The gardening season is upon us again. And here I stand trying to read the wind and decide if we are growing for a time of scarcity or a time of abundance. It’s fascinating how much the last two years have changed the discussion about the garden. It used to be one more task amidst many. Then in March 2020 as the world around us shut down, I planted radishes and greens under row covers and hoped they would come up quickly so they could fill out the pantry meals.
This year the four of us discussed our favorite crops and we made a plan based on what we want to eat. Jim wants sweet corn, Bibb lettuce and peppers. The kids vote for carrots, sugar snap peas and radishes (along with the strawberries and blueberries that are already in the garden). I want arugula, ground cherries and yellow beets. We will also grow some garden staples for summer cooking – or not-cooking as the case may be.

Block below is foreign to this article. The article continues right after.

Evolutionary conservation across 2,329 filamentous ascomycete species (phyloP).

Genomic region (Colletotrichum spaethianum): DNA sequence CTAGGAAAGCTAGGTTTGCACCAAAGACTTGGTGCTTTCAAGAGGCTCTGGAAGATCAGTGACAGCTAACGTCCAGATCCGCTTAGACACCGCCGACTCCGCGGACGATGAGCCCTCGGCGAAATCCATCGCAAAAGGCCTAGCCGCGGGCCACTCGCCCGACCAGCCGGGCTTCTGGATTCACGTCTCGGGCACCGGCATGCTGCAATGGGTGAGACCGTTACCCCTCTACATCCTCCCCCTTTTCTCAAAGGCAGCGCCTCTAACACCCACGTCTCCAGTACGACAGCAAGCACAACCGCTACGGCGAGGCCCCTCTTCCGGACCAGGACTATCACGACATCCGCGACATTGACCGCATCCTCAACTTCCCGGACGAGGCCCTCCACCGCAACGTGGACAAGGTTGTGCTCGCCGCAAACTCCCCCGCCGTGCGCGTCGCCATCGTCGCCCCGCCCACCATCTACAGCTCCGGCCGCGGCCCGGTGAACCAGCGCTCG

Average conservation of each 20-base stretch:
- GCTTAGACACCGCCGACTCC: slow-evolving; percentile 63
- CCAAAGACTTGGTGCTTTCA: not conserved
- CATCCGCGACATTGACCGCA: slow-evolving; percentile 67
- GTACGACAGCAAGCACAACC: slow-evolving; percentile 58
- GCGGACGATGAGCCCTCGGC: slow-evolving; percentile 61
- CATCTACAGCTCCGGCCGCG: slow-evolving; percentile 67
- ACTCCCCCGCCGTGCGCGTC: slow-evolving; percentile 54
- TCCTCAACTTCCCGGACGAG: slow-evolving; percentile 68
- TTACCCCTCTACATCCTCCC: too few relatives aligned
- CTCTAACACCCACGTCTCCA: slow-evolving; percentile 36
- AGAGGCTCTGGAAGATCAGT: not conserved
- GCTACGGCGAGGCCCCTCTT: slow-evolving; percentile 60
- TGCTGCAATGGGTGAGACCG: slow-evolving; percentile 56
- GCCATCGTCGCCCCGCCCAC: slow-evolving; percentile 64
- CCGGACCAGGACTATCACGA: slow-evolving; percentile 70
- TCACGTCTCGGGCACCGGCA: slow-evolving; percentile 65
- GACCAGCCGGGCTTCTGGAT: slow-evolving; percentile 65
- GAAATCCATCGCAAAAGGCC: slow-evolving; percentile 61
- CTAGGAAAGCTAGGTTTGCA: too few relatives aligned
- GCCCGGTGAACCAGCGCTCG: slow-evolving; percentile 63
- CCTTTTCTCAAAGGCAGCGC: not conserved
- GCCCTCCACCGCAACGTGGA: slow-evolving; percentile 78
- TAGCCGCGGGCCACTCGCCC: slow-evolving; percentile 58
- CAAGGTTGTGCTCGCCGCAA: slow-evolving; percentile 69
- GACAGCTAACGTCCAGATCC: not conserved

When the kids were smaller, I grew smaller vegetables, aiming for a “snacking garden”: tiny cucumbers, tomatoes and snow peas. Nibbling in the garden is always my favorite part of gardening and the surest way to keep the kids interested. But the kids are no longer those toddlers playing in the dirt, pulling up my seedlings when they were “helping with weeding.”
As the kids get bigger, I think we shall call it a “grazing garden.” They know how to harvest their own cucumbers and carrots. Packing lunch for summer camp might get more enthusiasm if I can send them out to the garden to harvest their snack. Or maybe I will take my coffee outside in the morning, and shout over my shoulder, “I’m packing your lunch. Be back in 20.” It only takes a moment to pick a sweet pepper or grab a handful of blueberries... the rest of the time is for nibbling my breakfast while wandering amidst the plants that don’t need help finding socks.